"Celia observed that Dorothea, instead of settling down with her usual diligent interest to some occupation, simply leaned her elbow on an open book and looked out of the window at the great cedar silvered with the damp. Middlemarch, George Elliot.

    "He bled her, and he told me to let her live on whey and water-gruel, and take care she did not throw herself downstairs or out of the window" Wuthering Heights, Emily Bronte.

    "She left her bed and looked out of the window." Far from the Madding Crowd, William Hardy.

    "You speak in riddles, learned sir," said the pale minister, glancing aside out of the window" The Scarlet Letter, Nathaniel Hawthorne

    "Even as it was, I thought something of slipping out of the window..." Moby Dick, Hermann Melville.
    ================================================== ================================================== =

    I'm always willing to learn, Coolfootluke, and I wouldn't want to appear illiterate. What books should I be reading?

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    #5

    Re: Could you tell the difference?

    Quote Originally Posted by zzang418lee View Post
    I look out the window VS I look out of the window

    What are they different in meaning?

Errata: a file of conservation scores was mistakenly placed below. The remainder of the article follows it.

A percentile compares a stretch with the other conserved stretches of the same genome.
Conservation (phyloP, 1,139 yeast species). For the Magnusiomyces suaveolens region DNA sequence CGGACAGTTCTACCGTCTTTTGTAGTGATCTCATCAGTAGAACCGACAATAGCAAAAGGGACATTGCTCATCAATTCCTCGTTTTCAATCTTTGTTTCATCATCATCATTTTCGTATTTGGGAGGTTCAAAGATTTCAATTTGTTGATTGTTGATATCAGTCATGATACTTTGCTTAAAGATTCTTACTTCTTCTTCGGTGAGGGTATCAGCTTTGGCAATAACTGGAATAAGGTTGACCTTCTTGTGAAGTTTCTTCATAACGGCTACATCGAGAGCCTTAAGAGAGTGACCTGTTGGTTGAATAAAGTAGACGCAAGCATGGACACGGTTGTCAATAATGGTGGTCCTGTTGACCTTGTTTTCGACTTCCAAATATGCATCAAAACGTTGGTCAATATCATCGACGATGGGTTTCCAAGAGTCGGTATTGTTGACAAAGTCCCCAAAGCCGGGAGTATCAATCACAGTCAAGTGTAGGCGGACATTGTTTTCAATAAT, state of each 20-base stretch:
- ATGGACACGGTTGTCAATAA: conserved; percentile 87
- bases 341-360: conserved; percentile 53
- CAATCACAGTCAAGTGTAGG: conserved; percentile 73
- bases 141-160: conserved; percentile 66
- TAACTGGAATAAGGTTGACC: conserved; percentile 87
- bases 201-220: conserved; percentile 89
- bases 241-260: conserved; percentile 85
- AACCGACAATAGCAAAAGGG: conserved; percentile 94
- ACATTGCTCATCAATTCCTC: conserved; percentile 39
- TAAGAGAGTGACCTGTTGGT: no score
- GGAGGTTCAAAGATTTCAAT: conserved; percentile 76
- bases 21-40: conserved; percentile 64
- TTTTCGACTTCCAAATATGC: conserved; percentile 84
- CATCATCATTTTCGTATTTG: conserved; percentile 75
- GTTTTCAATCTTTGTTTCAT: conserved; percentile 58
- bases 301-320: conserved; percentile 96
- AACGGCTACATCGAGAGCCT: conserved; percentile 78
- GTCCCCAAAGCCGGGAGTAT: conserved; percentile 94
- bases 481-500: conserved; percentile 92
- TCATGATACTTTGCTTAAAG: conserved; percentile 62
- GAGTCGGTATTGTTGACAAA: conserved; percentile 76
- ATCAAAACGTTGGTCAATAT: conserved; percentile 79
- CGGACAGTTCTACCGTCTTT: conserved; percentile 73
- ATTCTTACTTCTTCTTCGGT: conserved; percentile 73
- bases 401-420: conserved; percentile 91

Thanks :)

    ***** NOT A TEACHER *****


    Webster's Dictionary of English Usage says:

    When used as a preposition, [out] seems often to go with door
    or window....It can seldom be idiomatically substituted for
    out of. [In other words, it is usually OK only with door or window.]


    The Columbia Guide to Standard American English says that

    He went out the door is acceptable, but many times it is necessary

    to use out of:

    He's out of the office today.
    She's coming out of her daydream.

    The Concise Dictionary of American Grammar and Usage says:

    "She looked out of the window" is preferred to ... "She looked out the window," although the latter is still commonly said in America.

    *****


    I most respectfully suggest that you -- as a learner who wishes to

    speak "perfect" English -- use "out of," especially in writing. As an

    American, I am perfectly comfortable (and accustomed to hearing)

    "out the door." The "of" seems superfluous (an unnecessary extra

    word). Nevertheless, Practical English Usage (written by a British

    gentleman) reminds us that out of is the proper opposite of into.

    He labels "out the back door" as "informal American English."

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    #6

    Re: Could you tell the difference?

    I am not a teacher.

    Wow. The Macmillan "dictionary" is wrong.
    Wow, Coolfootluke! It's not a good idea to be so dogmatic on this board.

    Rover

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    #7

    Re: Could you tell the difference?

    Quote Originally Posted by Rover_KE View Post
    Wow, Coolfootluke! It's not a good idea to be so dogmatic on this board.

    Rover
    I like to present a stationary target. You will come to love me for it. (DOGmatic, Rover?)

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    #8

    Re: Could you tell the difference?

    Woof.